With the onset of spring, hens start to lay eggs in earnest. If you have a cockerel running with the hens, you may be tempted to put a few to set under a broody hen or in an incubator. (A broody hen is a hen that wants to sit on her eggs and raise her chicks. You will not need the cockerel present to make her broody). If you plan to do this, don’t forget to put the hens onto a “breeder” ration, in place of the layer pellets or mash – the chicks will be much healthier if the hens are on the correct food.
It is a good idea to worm the hens as they will be using a lot of energy to produce eggs and you don’t want to waste food feeding the parasites, with possible loss of condition in the birds.
Keep the broody hen in a quiet place, making sure it is vermin free. A broody hen is a hen that wants to sit on her eggs and raise her chicks. You will not need the cockerel present to make her broody. Give her a dose of louse powder or spot-on beforehand to clear the hen of any feather parasites – she will be much more comfortable for her 21 days if she does not have any “little visitors”. Contact the practice for suitable worming powder and spot-ons for chickens.
Hen eggs hatch in 21 days (Bantams a day or so sooner), so be prepared with your chick crumbs and suitable feeders.
If you are keeping chickens or other poultry, you do need to know about parasites. Worms are parasites which live inside the bird’s body, usually in the intestine, and they can have major health implications for your birds. Although most worms are in the gut (intestine), some develop in the windpipe (trachea) and the lungs, so there are different symptoms.
Controlling worm problems involves more than just giving a ‘wormer’ to your birds. You also need to manage their runs and henhouses correctly, allowing them access to clean or fresh land on a regular basis and ensuring that feeding areas are clean of droppings. This is not easy in winter , when mud and rain can make the hen-run a bit of a swamp!
Prevention is the aim! Treatment can be very effective, but the worms may have caused damage within the bird, which can have a long-lasting effect on the bird’s health, and will also result in increased costs of feeding, fewer eggs and birds which are more susceptible to other conditions and illnesses.
There are a number of different types of wormers. Medicinal wormers can be used in-feed or added to the water. There are two types that are licensed for use in poultry, so should be used for hens which are producing eggs or meat for consumption.
A vet or AMTRA-registered Animal Health Advisor (avian) and supply these medicines, and they are used every 3-6 months. We are happy to supply Flubenvet for clients’ poultry, due to its efficacy and safety, and especially because eggs can continue to be eaten!
There are other products that can be used ‘off licence’ but these would need to be prescribed by a Veterinary Surgeon, and may not be advisable for egg-laying birds, in case traces of the product pass into the eggs.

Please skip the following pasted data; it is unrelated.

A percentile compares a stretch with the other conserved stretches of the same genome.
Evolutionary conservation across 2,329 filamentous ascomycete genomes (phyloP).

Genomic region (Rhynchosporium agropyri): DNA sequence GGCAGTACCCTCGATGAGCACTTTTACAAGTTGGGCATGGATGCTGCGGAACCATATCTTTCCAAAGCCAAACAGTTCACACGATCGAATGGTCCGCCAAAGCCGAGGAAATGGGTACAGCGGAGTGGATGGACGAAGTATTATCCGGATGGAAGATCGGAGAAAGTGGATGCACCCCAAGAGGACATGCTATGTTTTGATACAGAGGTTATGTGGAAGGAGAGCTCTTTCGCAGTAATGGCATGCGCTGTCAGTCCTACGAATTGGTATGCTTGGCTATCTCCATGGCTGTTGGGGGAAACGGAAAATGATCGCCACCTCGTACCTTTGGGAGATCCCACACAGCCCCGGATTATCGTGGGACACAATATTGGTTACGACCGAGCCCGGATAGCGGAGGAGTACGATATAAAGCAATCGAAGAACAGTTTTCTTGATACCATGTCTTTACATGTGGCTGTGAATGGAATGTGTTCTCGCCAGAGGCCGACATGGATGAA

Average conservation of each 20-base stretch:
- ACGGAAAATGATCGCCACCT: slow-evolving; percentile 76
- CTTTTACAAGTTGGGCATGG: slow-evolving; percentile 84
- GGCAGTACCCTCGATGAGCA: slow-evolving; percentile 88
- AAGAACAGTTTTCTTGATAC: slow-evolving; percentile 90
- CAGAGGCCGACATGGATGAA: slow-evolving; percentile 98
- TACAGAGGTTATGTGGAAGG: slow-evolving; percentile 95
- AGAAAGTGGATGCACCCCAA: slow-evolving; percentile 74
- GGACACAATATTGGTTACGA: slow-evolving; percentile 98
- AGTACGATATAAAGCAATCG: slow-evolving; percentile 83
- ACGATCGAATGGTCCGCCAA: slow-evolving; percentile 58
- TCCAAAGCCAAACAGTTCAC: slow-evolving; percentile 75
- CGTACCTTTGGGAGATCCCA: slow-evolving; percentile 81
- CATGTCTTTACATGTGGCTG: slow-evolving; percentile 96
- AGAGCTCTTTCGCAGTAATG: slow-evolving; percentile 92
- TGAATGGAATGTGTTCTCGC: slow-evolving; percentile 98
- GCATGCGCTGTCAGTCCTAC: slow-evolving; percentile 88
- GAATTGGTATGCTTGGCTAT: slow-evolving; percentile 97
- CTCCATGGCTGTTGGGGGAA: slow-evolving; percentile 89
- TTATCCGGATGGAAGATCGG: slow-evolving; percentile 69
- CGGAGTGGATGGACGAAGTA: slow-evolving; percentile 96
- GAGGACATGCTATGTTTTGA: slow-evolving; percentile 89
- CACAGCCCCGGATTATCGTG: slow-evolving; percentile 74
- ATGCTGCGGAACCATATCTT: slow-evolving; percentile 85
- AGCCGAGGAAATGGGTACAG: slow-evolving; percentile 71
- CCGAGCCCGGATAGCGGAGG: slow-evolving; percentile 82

Herbal products may reduce worm numbers, but the efficacy of these products have not been proven in a scientific manner, so many people use these in combination with a medicinal wormer. Most of these products need to be used monthly or continuously.
The actual worms are not a risk to humans (unlike the roundworms of dogs and cats) but can be transmitted by wild birds. The worm eggs are also very resistant, so will persist in the ground and hen run for a long time, so management is an on-going matter!
If you want to know what worms are affecting your birds, we can arrange for a ‘faecal egg count’ to be done on fresh samples of the birds’ faeces. Please ask for information and cost.
A new product to help control red mite infections in hen houses is now available. Interkokask RTU Disinfectant is sprayed around the inside of the house, after cleaning out and especially down all the cracks and crevices. Allow it to dry over 30 minutes and then put in fresh bedding. It seems very effective, but do check that your fresh bedding is mite free!
This is a condition where the egg, instead of passing down the oviduct of the hen, ends up in the abdomen. It is only a yolk, at this stage, so we do not have fully-shelled eggs rolling around in the hen’s tum, but the problem is a serious one and can ultimately lead to a very poorly hen and often to death.
The only real way to control this problem is to stop the hen from laying any more eggs. Birds can be ‘spayed’, just like dogs and cats, but the operation is complicated and these birds are frequently quite frail. An implant can also be used, although this is quite expensive and it may need to be repeated when it wears off (usually they should last 6-12 months), owners may like to consider this option.
The chick goes through one complete and three partial moults during its growth to point of lay, after which the mature bird normally moults once a year (usually in the autumn months).
A huge amount of energy is needed to produce new feather growth, during which time no eggs will be laid. Moulting can last up to two months from start to finish and the whole process can be very stressful and demanding on the bird’s body. Sometimes hens will lose feathers due to bullying by other hens in the flock (hen-pecked!). The skin may look sore and the feather loss tends to be around the rear of the bird and this may progress to skin damage, bleeding and ultimately death. Separate out the bird, but be aware it may not be possible to reintegrate her into the flock.